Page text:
16. The oven defined in claim 14 wherein said baking pan is in heat conductive contact with said shelf, said shelf being provided with a temperature sensor in heat conductive contact with said shelf, further comprising an energization circuit operatively connected to said second heating element, said temperature sensor being operatively connected to said energization circuit for de-energizing said second heating element upon detecting a sudden rise in temperature.
17. The oven defined in claim 16, also comprising an additional energization circuit operatively connected to said first heating element for energizing said first heating element during a baking cycle overlapping a steaming cycle and continuing after termination of said steaming cycle by said temperature sensor.
18. The oven defined in claim 14 wherein said baking pan includes a lower panel provided with a recess communicating with said steam generating chamber and receiving a predetermined quantity of water prior to a steaming and baking operation in said housing.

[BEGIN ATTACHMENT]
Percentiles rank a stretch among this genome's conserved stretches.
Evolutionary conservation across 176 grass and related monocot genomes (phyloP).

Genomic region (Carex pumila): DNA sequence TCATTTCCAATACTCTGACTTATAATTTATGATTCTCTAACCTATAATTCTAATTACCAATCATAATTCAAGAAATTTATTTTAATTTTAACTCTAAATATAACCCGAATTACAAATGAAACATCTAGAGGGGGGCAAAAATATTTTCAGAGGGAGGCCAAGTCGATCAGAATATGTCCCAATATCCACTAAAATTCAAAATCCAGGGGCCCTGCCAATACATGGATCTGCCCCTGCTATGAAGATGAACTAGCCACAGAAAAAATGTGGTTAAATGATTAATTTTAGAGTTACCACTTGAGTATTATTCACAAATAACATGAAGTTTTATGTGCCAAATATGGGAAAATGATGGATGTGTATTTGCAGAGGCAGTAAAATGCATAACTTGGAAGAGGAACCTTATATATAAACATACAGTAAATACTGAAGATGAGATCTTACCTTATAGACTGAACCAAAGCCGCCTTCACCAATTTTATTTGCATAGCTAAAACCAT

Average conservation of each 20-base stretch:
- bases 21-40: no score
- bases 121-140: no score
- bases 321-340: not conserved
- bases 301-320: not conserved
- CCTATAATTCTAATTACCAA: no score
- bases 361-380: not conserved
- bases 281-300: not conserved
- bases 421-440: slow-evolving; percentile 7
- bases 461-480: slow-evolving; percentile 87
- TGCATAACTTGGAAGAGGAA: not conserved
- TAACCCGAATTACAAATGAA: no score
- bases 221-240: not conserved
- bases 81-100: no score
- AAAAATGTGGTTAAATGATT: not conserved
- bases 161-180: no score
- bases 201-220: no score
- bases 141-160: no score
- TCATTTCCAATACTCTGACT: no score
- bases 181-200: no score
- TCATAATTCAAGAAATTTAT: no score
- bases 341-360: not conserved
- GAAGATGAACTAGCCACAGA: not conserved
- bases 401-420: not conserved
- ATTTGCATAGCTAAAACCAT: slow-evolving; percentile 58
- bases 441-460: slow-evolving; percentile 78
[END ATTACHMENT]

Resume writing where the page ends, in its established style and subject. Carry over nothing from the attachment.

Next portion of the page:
19. The oven defined in claim 14 wherein said upper surface is provided with a depression, said aperture being located in said depression.
20. The oven defined in claim 1, further comprising a first energization circuit operatively connected to said first heating element and an independent second energization circuit operatively connected to said second heating element.
21. The oven defined in claim 20 wherein said shelf is provided with a temperature sensor in heat conductive contact with said shelf, said temperature sensor being operatively connected to said second energization circuit for automatically de-energizing said second heating element upon detecting a sudden rise in temperature of said shelf.
22. The oven defined in claim 1 wherein said second heating element is mounted to said shelf via insulating spacers.
23. The oven defined in claim 1 wherein said shelf is provided with a plurality of land surfaces for receiving a tray or pan containing a food product to be cooked.
24. The oven defined in claim 23 wherein said land surfaces define a horizontal plane, said second heating element being disposed on top of said shelf, said second heating element having an upper surface or rim located in approximately said plane.